The Friary always seems to be busy and over the years has built up a loyal clientele as well as pulling in a lot of passing trade. Above the tables there is a large fan, while high up on the walls, pot plants make their bid for freedom.

You might turn into one of Cook’s big-boned characters if you eat here too often, but the Friary Cafe – the original Cotham Hill cafe – has more than stood the test of time and will be here to stay for many years yet as its neighbours continue to come and go.

The Friary Cafe, 9 Cotham Hill, Cotham, Bristol. 0117 973 3664.

Westbury, Clifton, Redland, Cotham crawl

12 12 2010

The latest pub crawl by Tim, Tom and me started in Westbury-on-Trym and then made use of the number one bus to get us to Blackboy Hill from whence we drank in watering holes in Clifton, Redland and Cotham before heading back to Whiteladies Road.

The final total of 21 establishments equalled our record. We started in the splendid Victoria on Chock Lane in Westbury-on-Trym soon after midday and finished in the Vittoria on Whiteladies Road just in time for last orders.

A half-pint of real ale was drunk in each pub, with a stop for lunch in Miss Millie’s next to the King’s Arms and dinner in the Indian Ocean on Cotham Hill, between the Deco Lounge and the Hill.

Early sustenance was provided by Tim’s girlfriend Aleisha’s wondrous chocolate brownies, one of which was tragically dropped on the floor between the White Lion and Casamia (we thought about getting the Sanchez-Iglesias brothers to make us a Michelin star packed lunch, but settled on Miss Millie’s fried chicken).

The full list of the crawl: Victoria, White Lion, White Horse, Foresters, Mouse, Post Office Tavern, King’s Arms, Port of Call, Beaufort Arms, Coach and Horses, Red Lion, Jersey Lily, Blackboy Inn, Shakespeare, Clyde Arms, Kensington Arms, Deco Lounge, Hill, Whitelock and Grace, Penny Farthing, and Vittoria.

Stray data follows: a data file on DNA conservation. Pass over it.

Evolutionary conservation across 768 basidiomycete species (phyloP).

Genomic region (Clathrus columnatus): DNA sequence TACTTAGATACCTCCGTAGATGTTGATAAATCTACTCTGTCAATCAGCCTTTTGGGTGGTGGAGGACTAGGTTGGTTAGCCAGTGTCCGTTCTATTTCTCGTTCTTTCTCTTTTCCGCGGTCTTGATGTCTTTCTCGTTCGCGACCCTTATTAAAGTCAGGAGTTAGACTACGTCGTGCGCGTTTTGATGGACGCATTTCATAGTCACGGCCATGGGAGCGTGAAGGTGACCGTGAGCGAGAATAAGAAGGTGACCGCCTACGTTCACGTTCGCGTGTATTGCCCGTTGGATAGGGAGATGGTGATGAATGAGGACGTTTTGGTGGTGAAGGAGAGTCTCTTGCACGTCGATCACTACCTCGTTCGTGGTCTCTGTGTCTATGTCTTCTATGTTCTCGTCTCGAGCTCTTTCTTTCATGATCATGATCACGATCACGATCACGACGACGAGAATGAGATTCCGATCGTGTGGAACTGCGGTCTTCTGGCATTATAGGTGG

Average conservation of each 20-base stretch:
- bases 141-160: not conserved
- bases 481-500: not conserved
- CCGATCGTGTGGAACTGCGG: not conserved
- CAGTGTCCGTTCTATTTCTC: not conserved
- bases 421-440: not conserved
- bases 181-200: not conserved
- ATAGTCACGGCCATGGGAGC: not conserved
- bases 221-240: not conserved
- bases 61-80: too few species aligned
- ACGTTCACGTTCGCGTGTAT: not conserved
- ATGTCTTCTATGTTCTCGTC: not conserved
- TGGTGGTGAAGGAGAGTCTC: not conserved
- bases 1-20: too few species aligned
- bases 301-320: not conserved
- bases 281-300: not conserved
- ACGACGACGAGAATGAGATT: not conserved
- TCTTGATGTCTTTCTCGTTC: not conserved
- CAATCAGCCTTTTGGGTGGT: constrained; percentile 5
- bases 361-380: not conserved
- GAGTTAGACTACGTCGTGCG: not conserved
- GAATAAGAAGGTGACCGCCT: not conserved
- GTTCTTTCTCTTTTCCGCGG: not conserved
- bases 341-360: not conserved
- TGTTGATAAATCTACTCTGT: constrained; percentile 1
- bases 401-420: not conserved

Deli Delish

11 11 2010

There are more cafes, delis and other assorted eateries around Cotham Hill and Whiteladies Road than you can shake a bread stick at. And as one unfortunately closes down, another is quick to take its place. Say goodbye to La Boheme and hello to Mangia Mangia, due to open soon.

Located on the corner of Cotham Hill and Whiteladies Road is Deli Delish, a cafe cum deli with the bonus of an added outside seating area replete with funky wicker hanging chairs, perfect to watch lorries trundle in and out of the Travis Perkins depot next door.

Space is tight inside Deli Delish, with seats squeezed into every available space and more tables available downstairs. I was sat this afternoon in a small alcove sandwiched between the counter and the kitchen, orders being shouted over my head.

Opposite was the rather spartan deli section, with a few oils, jams and what looked like every drink made by Luscombe. The choice was rather weak compared to the nearby Chandos Deli, but it did have a good selection of potential Christmas presents including chocolate Scrabble and gourmet mulling syrup.

More a cafe than a deli, Deli Delish is a popular place for lunch with a good selection of baguettes, paninis and sandwiches and a great soup of the day, which today was butternut squash and bacon chowder.

Among all the cafes and other eateries in this corner of Bristol, Deli Delish cannot claim top spot, but is nonetheless a pleasant place to pop in for a warming soup, slice of cake, freshly-squeezed orange juice or bread stick.

Deli Delish, 2 Cotham Hill, Cotham, Bristol. 0117 973 4626.


La Boheme **closed**

27 05 2010

I picked the wrong day to go to La Boheme. When the sun is shining, the scene outside is the nearest thing Bristol gets to continental pavement cafe culture. It is fortunate that the pavement on this corner of Cotham Hill and Hampton Place has such a large pavement area, and every inch of it is covered in tables and chairs on a sunny day.

When I visited on a cold and grey Saturday morning, the purple awning outside was not protecting sun averse customers from the rays, but protecting the more hardy customers from the drizzle.

For a small cafe, there is plenty of seating space inside the friendly and welcoming Boheme, which has a bare wooden floor and wicker chairs. There are a few paintings on the white walls, along with three mirrors, but they are not overcrowded. Things are crisp and clean inside, uncluttered but not basic.

This uncluttered feel is shared by the blackboard, which rather than having a myriad of flavoured syrups and macchiatos, simply has a small list of coffees and a small food menu of baguettes, paninis and jacket potatoes. Behind the counter there are also muffins, flapjacks, croissants and cakes.

A sunny day is the best time to visit Boheme, but certainly should not be the only excuse.

La Boheme, 22 Cotham Hill.